Siarlys Jenkins said...

I'm disappointed Hans... I was expecting you might offer a cogent, carefully considered, argument rooted in canon law and documented traditions. Instead, all you offer is a long-winded rant fueled by personal angst.

Calvin is, for purposes of this discussion, a straw man. My mother, a conservative Republican, CALLED herself a Calvinist, but she was mostly talking about work ethic and morals, not predestination or burning people at the stake who questioned the Trinity. (You might approve of that last one). I'm not a Calvinist, if anything I'm an Arminian, which in the eyes of Calvinists makes me practically Catholic.

Interesting that you essentially relegate the guiding role of the Magisterium to some long-resolved disputes of centuries ago. Anyway, pace de Sales, by what criteria do you distinguish between the Bishop and the Usurper? Were all the cardinals appointed by John Paul II and Benedict XVI usurpers too? And who are you to determine who was a heretic at the moment of their election? Has an angel appeared to designate your mission? Are you relying on your own personal reading of Scripture, sola scriptura?

As I said, I'm not Catholic, but I am a disciple of due process. I generally respect any institution's right to establish rules, canons, criteria, for itself, and then to expect that those who adhere to the institution will learn and be guided by, even obedient to, those common criteria. Thus, when I attend mass, which occasionally happens, I refrain from taking communion, although I could easily do so, because I respect the rules the Roman Catholic church has for who received communion in its own service. (Ditto for a Lutheran church I also don't belong to, but attend quite often.)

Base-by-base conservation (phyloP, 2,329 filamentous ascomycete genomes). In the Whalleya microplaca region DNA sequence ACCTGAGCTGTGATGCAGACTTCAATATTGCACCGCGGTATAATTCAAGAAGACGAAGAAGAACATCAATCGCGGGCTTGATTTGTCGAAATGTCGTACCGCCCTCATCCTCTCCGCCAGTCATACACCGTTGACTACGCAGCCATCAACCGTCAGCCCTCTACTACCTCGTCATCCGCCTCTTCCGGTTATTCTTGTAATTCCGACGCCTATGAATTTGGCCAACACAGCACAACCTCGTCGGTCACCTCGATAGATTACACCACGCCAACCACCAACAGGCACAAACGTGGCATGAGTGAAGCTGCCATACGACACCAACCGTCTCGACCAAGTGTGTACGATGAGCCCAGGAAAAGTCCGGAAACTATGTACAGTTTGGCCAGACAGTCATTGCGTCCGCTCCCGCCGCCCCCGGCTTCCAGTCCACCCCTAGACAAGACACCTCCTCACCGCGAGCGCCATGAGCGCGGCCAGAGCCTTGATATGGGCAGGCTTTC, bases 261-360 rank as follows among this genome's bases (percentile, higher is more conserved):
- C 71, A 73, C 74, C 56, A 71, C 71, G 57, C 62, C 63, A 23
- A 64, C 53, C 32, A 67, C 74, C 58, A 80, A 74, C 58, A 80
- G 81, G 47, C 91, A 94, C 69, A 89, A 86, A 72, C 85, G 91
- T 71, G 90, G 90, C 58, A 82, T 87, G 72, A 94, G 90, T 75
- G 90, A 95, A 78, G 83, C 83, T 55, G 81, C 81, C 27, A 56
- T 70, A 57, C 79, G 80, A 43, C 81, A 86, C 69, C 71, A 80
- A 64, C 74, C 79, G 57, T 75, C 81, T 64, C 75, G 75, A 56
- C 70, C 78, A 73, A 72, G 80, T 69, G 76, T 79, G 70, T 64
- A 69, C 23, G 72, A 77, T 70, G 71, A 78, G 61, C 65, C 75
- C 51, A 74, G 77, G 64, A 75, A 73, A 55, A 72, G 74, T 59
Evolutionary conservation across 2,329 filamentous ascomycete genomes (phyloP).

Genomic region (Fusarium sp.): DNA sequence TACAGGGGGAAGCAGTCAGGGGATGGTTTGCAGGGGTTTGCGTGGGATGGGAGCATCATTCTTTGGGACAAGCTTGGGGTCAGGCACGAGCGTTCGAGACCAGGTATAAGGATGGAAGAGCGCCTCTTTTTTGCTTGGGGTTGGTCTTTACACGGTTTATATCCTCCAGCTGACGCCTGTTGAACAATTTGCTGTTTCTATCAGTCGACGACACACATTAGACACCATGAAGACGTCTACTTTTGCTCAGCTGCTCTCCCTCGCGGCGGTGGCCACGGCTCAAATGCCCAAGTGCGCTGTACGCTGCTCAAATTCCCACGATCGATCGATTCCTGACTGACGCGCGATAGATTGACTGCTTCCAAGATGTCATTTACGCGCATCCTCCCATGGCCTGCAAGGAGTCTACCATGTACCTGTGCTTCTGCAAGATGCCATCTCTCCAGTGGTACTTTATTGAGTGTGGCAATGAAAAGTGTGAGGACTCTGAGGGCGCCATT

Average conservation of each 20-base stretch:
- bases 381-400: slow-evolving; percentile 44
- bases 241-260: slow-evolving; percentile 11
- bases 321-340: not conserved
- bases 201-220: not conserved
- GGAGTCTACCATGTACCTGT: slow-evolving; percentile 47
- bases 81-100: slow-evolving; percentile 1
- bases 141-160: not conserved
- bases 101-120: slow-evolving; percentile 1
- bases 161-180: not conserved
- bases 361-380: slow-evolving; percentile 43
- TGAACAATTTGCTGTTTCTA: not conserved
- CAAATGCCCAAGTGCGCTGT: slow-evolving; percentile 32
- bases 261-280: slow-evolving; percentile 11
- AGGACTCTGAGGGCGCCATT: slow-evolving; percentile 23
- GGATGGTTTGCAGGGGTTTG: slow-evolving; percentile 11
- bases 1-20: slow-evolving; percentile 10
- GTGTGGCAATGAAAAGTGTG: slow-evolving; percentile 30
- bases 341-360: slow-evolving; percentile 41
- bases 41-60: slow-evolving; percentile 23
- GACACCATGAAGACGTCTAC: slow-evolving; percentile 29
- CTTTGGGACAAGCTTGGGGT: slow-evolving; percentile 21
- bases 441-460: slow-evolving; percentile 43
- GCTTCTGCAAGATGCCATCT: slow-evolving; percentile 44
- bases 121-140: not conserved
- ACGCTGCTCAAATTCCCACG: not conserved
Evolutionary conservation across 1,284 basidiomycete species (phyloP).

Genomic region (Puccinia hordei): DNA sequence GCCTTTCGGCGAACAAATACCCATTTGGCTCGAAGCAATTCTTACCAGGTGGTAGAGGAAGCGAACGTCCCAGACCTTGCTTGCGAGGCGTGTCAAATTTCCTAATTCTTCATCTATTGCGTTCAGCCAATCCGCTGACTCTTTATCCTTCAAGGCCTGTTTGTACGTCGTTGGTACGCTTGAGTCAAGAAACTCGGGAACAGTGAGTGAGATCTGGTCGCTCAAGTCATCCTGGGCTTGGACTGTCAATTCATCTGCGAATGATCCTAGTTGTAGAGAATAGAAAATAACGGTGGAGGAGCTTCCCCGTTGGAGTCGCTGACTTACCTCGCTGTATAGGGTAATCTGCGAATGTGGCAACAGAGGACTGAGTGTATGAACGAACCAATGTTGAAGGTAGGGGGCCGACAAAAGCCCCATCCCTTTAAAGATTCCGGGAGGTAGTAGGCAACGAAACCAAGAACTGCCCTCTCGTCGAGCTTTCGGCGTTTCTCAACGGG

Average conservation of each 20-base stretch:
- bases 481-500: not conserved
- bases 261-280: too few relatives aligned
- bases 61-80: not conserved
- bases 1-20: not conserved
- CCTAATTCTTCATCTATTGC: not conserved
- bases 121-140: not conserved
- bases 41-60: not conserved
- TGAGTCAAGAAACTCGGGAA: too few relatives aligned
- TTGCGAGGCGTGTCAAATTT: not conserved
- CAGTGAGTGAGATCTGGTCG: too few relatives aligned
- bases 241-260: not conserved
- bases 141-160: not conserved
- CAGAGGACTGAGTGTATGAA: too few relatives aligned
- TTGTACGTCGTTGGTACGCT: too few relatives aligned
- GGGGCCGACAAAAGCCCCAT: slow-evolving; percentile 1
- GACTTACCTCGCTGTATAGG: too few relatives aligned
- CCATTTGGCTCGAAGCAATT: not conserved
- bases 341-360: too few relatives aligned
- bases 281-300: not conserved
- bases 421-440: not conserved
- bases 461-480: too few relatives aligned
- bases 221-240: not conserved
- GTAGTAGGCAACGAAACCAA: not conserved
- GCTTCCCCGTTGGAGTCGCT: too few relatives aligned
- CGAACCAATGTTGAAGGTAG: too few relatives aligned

I know where Barack Obama was born. As a matter of fact, I have an image of his birth certificate on the side of my car, with the heading "Made in the USA." He's been a considerable disappointment in many respects. But he is a natural born American citizen.

Red Cardigan said...